Estimated daily intake is based on BW and differs depending on the concentration of a metal in the body. The average body weight for adults is 60.7 kg and 20.5 kg for children.49 The estimated ingestion rates for Aba road, Woji and Iwofe are 0.144 mg/m3, 0.149 mg/m3 and 0.181 mg/m3, respectively, taken from the results reported for particulate matter studies in Port Harcourt for the dry season due to certain levels of exposure to a potential carcinogen.33 The exposure frequency is 365 days/year. The CSF is the ingestion cancer slope factor. This factor is used for ILCR calculations to evaluate the lifetime probability of developing cancer. The total exposure duration to the heavy metal is 55 years, which is the average lifespan for Nigerians (Equation 6).50where, AT is the average exposure time for non-carcinogen in days; EFr is the exposure frequency (365 days/year); EDI is the estimated daily intake.
The non-carcinogenic health risk is estimated using the THQ. This parameter is used for oral exposure to heavy metals. It is defined as the ratio of the estimated daily intake to the reference oral dose and is presented in Equation 4. The reference oral dose is the daily oral exposure to a substance that will not result in any deleterious effect in a lifetime for a given population and is a useful tool in the United States Environmental Protection Agency's (US EPA) non-carcinogenic health risk assessment.51 The sum of the individual THQ is the health risk index = ∑THQ (Equation 7).
If the THQ is less than 1, the inhabitants are considered to be safe. However, if the THQ is greater than 1, the inhabitants are at risk of exposure to toxic levels of heavy metals. Although the THQ does not indicate in quantitative terms the extent to which inhabitants that are exposed to heavy metals are at risk, it does indicate levels of concern.52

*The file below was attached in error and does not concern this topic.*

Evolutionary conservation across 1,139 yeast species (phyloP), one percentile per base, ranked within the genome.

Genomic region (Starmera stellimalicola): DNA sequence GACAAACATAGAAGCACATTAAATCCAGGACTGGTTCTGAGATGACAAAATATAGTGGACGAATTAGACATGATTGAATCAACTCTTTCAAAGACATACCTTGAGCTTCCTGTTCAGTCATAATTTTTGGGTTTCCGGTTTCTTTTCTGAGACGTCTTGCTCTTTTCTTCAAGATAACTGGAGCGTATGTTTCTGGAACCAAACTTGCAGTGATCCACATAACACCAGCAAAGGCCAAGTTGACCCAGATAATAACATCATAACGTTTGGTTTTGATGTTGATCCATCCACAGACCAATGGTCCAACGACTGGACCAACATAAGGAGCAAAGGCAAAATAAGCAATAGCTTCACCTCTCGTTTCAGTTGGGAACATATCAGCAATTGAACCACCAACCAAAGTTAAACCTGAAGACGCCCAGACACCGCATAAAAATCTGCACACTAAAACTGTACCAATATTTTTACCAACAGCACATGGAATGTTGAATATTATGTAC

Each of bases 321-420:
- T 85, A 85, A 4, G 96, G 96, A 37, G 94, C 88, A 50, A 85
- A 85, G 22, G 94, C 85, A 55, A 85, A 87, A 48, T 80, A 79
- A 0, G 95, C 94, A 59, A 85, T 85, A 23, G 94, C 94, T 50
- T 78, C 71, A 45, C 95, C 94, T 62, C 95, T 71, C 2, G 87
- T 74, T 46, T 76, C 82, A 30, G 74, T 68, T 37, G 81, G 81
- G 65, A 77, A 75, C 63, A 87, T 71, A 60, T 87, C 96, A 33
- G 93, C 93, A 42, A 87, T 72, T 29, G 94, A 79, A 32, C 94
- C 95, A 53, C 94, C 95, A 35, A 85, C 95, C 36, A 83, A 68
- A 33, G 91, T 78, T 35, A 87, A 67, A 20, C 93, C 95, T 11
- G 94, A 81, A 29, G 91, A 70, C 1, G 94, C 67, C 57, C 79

Heavy metal concentrations obtained from the 3 locations, presented in Tables 1–3 and Figures 1–3, are higher than the values of the control samples. They reached their maximum values in the month of December. Aba road samples had the highest values for all of the metals; Fe (0.0506 mgkg−1), Ni (0.0079 mgkg−1) and Cd (0.0232 mgkg−1). Woji samples recorded Fe (0.0442 mgkg−1) as the only heavy metal that was higher than Iwofe samples (0.0369 mgkg−1). All the other metals (Ni (0.0107 mgkg−1) and Cd (0.0207 mgkg−1)) were higher in Iwofe samples than Woji samples. The concentration of Pb (0.0453 mgkg−1) in Iwofe was the highest recorded from the three locations. The results showed that the heavy metals in the soot air samples were highest in the Aba road samples, followed by Iwofe and then Woji. There was a statistically significant difference between the groups for the values obtained for Ni from the study sites as p = 0.025, which is less than 0.05. However, there was no significant difference for Cr, Pb, Cd and Fe for the 3 locations. These results are in agreement with the correlation studies. Lead and Cd were highly significant (p = 0.001), followed by Fe. The sum of squares for Fe was high. The levels of Fe varied from 0.0330 – 0.0506 mgkg−1 for Aba road samples. These values were higher than the control sample (0.029 mgkg−1). For the samples from Woji, Fe concentrations were 0.025 – 0.0442 mgkg−1, with a control sample of 0.0225 mgkg−1 as shown in Table 2. The concentrations of Ni were 0.0076 – 0.0103 mgkg−1 for Aba road, 0.0046 – 0.0067 mgkg−1 for Woji, and 0.0057 – 0.0107 mgkg−1 for Iwofe samples. These values were higher than those of the control samples of 0.0069, 0.0026 and 0.0052 mgkg−1, respectively. The Ni concentrations from Woji samples were the lowest. Results of the adult THQ for Ni in all 3 locations were below 1 (1.02E-3, 6.86E-4 and 1.12E-3) for Aba road, Woji and Iwofe, respectively. The concentrations of Cr in the 3 locations were the same (0.0007 mg/kg). The ILCR values obtained for adults were 8.29E-7, 8.58E-7 and 1.04E-6 for Aba road, Woji and Iwofe, respectively. Cadmium concentrations in this study were observed as follows: 0.0128–0.0232 mgkg−1, 0.0095–0.0167 mgkg−1 and 0.0125–0.0207 mgkg−1 for Aba road, Woji and Iwofe samples, respectively. In the present study, the Pb concentration from Aba road samples was 0.030–0.0367 mgkg−1, while the Pb concentration in the control sample was 0.0133 mgkg−1. From Woji samples, the Pb range was 0.0253–0.0373 mgkg−1, while the control was 0.02 mgkg−1. The values from Iwofe were 0.0253–0.0453 mgkg−1, while the value for the control was 0.0167 mgkg−1. The Pb ILCR values ranged from 6.48E-9 to 8.61E-9 for adults and 1.92E-8 to 2.55E-8 for children. These values are within the US EPA acceptable limits. The THQ values for Pb were 2.01E-4, 1.90E-4 and 2.53E-4 for adults from Aba road, Woji and Iwofe, respectively. The THQ values obtained for children were 5.97E-4, 5.65E-4 and 7.51E-4 for Aba road, Woji and Iwofe, respectively. The total ILCRs (∑ILCR) for children from the three locations were 3 times higher than those for adults in each location, while the HRIs were found to be 3–3.5 times higher for children than adults.